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Accuracy of Thyroid Fine-Needle Biopsy Unchanged Over 40 Years, Study Finds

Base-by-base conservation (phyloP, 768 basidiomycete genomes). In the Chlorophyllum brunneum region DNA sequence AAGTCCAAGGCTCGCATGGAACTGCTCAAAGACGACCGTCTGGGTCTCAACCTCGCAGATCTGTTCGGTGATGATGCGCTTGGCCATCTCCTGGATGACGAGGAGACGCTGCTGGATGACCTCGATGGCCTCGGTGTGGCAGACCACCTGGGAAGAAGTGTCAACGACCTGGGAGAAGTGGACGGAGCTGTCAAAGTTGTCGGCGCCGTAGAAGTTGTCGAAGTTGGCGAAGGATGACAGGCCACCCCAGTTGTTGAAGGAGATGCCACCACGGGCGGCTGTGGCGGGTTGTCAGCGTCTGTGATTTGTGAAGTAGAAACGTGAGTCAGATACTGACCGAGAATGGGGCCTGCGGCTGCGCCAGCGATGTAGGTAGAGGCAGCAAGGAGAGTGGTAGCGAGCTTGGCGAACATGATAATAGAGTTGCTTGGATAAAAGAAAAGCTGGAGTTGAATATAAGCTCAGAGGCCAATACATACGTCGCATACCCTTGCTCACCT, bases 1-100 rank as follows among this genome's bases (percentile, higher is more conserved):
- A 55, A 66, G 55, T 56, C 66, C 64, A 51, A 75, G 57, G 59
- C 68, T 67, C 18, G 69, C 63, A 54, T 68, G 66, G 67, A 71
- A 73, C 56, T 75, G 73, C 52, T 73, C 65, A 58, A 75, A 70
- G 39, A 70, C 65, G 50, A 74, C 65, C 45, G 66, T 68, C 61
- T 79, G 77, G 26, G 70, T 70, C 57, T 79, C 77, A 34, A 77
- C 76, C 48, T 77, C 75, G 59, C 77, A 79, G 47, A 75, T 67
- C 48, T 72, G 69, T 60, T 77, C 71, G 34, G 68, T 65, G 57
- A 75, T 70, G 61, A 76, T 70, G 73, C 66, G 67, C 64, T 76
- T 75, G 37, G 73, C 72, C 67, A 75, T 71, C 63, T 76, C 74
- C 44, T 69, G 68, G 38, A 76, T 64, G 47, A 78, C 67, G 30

Despite updates to the use of thyroid fine-needle biopsy (FNB) for thyroid nodule diagnosis over the past few decades, the accuracy of the procedure has remained largely unchanged though it continues to be a reliable test for thyroid cancer diagnosis, according to a study in JAMA Surgery this week. Since thyroid FNB became a key part of thyroid malignancy diagnosis in the late 1970s, there have been numerous improvements in the way the procedure is performed including the use of ultrasound guidance, rapid on-site cytopathologic evaluation, and refinements to cytopathology sample preparation and the interpretation of results. Yet the impact these changes have had on the accuracy of FNB testing is not known. To investigate, a team led by scientists from the University of Wisconsin-Madison performed a systematic review and meta-analysis of relevant peer-reviewed research and clinical trial reports obtained from PubMed, SCOPUS, and the Cochrane Central Register of Controlled Trials between 1975 and 2020. They find that the accuracy of thyroid FNB has not significantly changed over time, as the overall sensitivity and specificity estimates for the procedure at 85.6 percent and 71.4 percent, respectively. Still, "FNB remains an efficient, relatively noninvasive, and affordable method for determining the next step in the management of undifferentiated thyroid nodule," the authors write